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Pick out the true statements.
(a) Let $f : [0, 2] → [0, 1]$ be a continuous function. Then, there always exists $x ∈ [0, 1]$ such that $f(x) = x$.
(b) Let $f : [0, 1] → [0, 1]$ be a continuous function which is continuously differentiable in $(0, 1)$ and such that $|f’(x)| ≤ 1/2$ for all $x ∈(0, 1)$. Then, there exists a unique $x ∈ [0, 1]$ such that $f(x) = x$.
(c) Let $S$ = {$p = (x, y) ∈ \mathbb{R}^2 : x^2 + y^2 = 1$}. Let $f : S → S$ be a continuous function. Then, there always exists $p ∈ S$ such that $f(p) = p$.


by brouwer fixed point theorem we can say (a) is true but how can I verify the other options.

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Part (a) follows from the intermediate value theorem applied to $f(x) - x$, so quoting the Brouwer fixed point theorem is a bit much. –  Justin Young Jan 6 '13 at 6:15

2 Answers 2

You are right for a), as we can see $f$ as a self-map of $[0,2]$.

For b) show that $f$ is a contraction map: by the Mean value theorem we can see that $$|f(x) - f(y)| \le \frac{1}{2}|x-y|$$ for all $x,y \in [0,1]$. Now apply Banach's fixed point theorem.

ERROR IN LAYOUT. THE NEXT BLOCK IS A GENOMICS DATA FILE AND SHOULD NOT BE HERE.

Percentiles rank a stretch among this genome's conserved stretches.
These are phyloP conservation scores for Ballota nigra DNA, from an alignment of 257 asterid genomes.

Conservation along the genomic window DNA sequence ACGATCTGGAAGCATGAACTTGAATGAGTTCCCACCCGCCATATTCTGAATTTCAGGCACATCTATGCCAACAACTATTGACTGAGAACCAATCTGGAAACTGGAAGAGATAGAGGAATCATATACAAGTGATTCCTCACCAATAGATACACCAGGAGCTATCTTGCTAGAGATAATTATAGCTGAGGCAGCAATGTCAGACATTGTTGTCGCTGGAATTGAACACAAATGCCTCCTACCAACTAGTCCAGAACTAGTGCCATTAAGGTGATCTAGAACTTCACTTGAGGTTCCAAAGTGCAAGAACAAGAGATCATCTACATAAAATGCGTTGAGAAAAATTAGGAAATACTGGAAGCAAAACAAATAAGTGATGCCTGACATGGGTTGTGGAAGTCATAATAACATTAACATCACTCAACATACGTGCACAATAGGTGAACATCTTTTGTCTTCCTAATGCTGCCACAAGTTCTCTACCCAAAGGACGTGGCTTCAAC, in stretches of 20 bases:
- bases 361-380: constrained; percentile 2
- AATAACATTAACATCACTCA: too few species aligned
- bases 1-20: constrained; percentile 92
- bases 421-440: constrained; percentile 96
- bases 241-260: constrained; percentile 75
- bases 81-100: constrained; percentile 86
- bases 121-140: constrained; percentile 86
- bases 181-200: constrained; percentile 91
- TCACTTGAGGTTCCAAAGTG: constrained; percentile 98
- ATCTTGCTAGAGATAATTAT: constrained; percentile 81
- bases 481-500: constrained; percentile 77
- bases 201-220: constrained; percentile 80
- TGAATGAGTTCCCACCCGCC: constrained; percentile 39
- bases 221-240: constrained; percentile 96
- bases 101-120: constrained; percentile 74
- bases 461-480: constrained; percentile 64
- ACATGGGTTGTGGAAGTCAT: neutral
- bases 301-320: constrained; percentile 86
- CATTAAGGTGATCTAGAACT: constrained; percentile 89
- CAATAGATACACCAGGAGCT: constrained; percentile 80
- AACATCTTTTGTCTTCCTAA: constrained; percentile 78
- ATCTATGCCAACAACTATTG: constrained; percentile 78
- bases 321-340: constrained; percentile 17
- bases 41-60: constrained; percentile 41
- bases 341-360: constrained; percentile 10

Draw c), what is it? What kind of maps can you think of on this space?

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c) is false. For example take a rotation on the circle –  user52188 Jan 6 '13 at 6:19

Here are some hints.

b): Suppose $f$ has two fixed points, $f(a) = a$ and $f(b) = b$, with $b > a$. What does the fundamental theorem of calculus have to say about the maximum possible value of $f(b)-f(a)$?

c): One special case of continuous functions on a set that immediately come to mind are its smooth symmetries. What are they for the circle?

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I wouldn't call the mean value theorem the "fundamental theorem of calculus"; this is normally reserved for the relation between integrals and anti-derivatives... –  Henno Brandsma Jan 6 '13 at 6:23
    
Right... I'm suggesting to bound $f(b) - f(a) = \int_a^b f'(x) dx.$ –  user7530 Jan 6 '13 at 6:24
    
Ok, that's a way to do it too. I still think the mean value theorem is more direct though. –  Henno Brandsma Jan 6 '13 at 6:52

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